How to Integrate a Sigma Sum?

  • #1
Superposed_Cat
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How would you Integrate a Sigma Sum?
 

Answers and Replies

  • #2
arildno
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If you with a sigma sum means a sum written with the big sigma symbol, you integrate it just like any other sum.
 
  • #3
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If you with a sigma sum means a sum written with the big sigma symbol, you integrate it just like any other sum.
I.e., term by term.
 
  • #4
Superposed_Cat
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thanks.
 
  • #5
arildno
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I.e., term by term.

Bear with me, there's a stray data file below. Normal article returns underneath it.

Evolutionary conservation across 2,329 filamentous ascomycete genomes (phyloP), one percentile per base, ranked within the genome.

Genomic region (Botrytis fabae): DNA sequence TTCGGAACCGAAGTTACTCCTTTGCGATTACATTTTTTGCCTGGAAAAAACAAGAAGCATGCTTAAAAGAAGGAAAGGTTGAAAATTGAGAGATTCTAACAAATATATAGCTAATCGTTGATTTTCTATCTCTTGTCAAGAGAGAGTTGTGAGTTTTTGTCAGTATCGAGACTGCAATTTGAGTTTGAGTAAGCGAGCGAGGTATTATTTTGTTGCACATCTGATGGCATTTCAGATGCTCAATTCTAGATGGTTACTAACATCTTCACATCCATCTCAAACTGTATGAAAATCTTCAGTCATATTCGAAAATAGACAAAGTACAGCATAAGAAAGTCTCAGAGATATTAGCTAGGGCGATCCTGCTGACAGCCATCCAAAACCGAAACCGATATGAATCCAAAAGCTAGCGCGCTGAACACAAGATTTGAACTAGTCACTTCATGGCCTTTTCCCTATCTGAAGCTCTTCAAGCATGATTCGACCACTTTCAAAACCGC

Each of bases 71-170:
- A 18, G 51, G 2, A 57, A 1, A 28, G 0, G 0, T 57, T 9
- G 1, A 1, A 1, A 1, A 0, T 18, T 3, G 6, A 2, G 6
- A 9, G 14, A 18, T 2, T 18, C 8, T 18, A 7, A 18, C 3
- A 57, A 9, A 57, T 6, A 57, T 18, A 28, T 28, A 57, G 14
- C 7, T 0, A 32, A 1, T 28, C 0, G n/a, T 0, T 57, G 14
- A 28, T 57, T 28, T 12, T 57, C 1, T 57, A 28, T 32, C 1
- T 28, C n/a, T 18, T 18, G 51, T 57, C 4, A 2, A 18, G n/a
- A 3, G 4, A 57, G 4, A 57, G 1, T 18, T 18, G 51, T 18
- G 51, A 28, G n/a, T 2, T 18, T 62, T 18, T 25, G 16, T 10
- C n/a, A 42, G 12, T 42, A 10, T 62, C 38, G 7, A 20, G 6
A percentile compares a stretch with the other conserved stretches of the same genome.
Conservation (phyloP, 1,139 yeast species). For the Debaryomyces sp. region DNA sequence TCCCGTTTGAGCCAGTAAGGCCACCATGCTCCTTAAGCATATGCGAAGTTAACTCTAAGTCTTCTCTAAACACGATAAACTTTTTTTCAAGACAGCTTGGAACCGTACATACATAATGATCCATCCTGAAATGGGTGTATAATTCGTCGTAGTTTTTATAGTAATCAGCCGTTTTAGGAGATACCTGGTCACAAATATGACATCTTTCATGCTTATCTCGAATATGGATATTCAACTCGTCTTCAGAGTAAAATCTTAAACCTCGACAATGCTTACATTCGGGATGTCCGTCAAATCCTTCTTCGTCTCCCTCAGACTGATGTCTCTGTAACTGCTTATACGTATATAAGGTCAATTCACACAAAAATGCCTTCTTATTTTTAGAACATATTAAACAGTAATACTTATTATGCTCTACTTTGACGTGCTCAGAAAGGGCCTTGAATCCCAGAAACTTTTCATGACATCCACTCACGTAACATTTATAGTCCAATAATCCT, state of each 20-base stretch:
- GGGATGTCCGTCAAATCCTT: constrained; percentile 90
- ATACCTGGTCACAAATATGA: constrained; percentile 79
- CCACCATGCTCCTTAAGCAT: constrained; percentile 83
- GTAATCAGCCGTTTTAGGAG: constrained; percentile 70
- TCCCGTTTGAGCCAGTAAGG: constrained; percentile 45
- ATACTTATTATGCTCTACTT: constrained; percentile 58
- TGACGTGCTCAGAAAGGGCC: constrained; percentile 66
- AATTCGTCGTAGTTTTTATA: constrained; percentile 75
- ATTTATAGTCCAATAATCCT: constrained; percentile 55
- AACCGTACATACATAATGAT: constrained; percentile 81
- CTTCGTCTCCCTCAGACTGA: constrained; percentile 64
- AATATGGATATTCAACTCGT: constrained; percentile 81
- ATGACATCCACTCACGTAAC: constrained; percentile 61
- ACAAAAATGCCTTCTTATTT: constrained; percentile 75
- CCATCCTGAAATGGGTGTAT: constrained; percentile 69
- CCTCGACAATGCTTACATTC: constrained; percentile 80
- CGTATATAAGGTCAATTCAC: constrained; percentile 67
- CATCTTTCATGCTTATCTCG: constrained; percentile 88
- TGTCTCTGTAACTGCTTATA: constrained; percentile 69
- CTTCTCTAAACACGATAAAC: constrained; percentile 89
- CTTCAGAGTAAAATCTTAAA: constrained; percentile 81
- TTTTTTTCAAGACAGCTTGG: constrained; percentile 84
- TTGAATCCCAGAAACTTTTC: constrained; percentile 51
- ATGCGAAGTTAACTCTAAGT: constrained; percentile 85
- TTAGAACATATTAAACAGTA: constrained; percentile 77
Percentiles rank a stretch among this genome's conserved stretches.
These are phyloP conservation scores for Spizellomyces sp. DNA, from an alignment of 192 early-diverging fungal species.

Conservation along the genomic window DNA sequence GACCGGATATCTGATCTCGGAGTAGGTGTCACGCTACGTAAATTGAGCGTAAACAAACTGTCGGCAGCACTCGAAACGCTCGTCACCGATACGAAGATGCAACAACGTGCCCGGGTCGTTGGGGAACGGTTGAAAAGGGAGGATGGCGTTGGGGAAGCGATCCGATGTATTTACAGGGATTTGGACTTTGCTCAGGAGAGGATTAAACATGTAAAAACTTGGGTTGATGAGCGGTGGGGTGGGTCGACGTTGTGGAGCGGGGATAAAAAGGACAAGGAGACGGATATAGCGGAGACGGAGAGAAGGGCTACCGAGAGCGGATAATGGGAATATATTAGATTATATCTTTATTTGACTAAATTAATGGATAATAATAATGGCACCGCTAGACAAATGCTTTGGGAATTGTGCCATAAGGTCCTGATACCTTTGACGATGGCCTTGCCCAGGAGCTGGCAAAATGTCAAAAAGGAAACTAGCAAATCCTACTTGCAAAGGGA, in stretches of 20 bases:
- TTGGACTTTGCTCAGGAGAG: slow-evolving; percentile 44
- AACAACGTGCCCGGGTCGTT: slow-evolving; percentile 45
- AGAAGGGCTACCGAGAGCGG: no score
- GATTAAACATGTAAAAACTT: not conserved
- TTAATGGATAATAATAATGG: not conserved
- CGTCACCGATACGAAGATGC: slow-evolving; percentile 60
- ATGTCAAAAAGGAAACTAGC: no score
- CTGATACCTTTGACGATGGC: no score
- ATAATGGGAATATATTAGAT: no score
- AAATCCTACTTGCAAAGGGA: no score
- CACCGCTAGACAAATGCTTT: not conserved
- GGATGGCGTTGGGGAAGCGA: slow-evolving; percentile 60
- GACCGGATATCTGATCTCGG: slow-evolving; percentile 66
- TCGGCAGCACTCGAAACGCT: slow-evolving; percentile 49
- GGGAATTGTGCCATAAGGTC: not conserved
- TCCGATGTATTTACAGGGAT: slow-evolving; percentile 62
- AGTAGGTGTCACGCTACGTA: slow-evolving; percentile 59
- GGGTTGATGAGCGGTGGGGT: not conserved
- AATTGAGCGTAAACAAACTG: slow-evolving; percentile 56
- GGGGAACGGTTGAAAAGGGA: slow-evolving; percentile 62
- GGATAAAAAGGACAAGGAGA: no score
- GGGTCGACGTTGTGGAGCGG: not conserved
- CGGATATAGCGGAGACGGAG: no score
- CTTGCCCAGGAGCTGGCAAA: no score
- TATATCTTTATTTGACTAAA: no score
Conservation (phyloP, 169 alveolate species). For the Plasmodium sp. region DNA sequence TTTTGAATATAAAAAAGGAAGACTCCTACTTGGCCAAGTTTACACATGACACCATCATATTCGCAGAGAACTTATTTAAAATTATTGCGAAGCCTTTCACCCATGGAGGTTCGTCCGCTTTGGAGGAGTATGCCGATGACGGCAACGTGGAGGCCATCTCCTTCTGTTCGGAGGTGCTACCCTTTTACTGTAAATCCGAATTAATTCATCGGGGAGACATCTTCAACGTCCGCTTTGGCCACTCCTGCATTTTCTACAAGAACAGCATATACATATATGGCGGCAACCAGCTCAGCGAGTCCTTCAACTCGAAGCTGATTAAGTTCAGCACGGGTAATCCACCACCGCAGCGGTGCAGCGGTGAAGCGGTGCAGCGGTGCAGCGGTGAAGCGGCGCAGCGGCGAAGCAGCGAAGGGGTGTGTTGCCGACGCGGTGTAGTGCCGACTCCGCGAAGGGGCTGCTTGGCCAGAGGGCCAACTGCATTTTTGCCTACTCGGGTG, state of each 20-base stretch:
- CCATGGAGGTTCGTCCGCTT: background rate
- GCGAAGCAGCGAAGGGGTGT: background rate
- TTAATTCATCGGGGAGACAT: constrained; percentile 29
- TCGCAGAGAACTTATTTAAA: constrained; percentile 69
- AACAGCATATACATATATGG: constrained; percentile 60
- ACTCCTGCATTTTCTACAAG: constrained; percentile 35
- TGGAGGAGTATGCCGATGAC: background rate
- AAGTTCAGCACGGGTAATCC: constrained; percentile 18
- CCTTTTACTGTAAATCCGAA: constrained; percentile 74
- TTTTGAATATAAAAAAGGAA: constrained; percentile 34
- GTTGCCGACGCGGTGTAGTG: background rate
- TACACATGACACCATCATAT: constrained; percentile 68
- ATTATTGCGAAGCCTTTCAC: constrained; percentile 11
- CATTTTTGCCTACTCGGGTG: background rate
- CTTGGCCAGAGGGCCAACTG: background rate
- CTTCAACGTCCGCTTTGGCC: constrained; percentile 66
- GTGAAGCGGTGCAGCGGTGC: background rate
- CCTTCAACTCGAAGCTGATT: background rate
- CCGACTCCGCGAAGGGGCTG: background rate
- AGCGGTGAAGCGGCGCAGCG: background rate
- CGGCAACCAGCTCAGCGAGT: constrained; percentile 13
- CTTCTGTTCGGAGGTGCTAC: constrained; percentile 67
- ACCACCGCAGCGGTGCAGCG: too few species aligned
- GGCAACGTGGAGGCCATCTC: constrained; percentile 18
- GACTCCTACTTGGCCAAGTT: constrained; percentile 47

Not necessarily, but usually beneficially! :smile:
 
  • #6
FeDeX_LaTeX
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On a related note, an interesting question to consider would be when the orders of a sum and an integral can be interchanged.
 
  • #7
Superposed_Cat
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what?
 
  • #8
jackmell
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On a related note, an interesting question to consider would be when the orders of a sum and an integral can be interchanged.

Exactly. If it's an infinite sum and it doesn't converge uniformly, then we cannot do so term by term. The usual example is from Kresyzig:

Let: [itex]u_m(x)=mxe^{-mx^2}[/itex]

and consider:

[tex]\sum_{n=1}^{\infty} f_n(x)[/tex]

where [itex]f_n(x)=u_m(x)-u_{m-1}(x)[/itex]

then:

[tex]\int_0^1 \sum_{n=1}^{\infty}f_n(x) dx\neq \sum_{n=1}^{\infty} \int_0^1 f_n(x)dx[/tex]
 
  • #9
WannabeNewton
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Of course you have to make sure the sum and integral are actually interchangeable because this is not always the case. The sufficient condition is a special case of Fubini's theorem.
 

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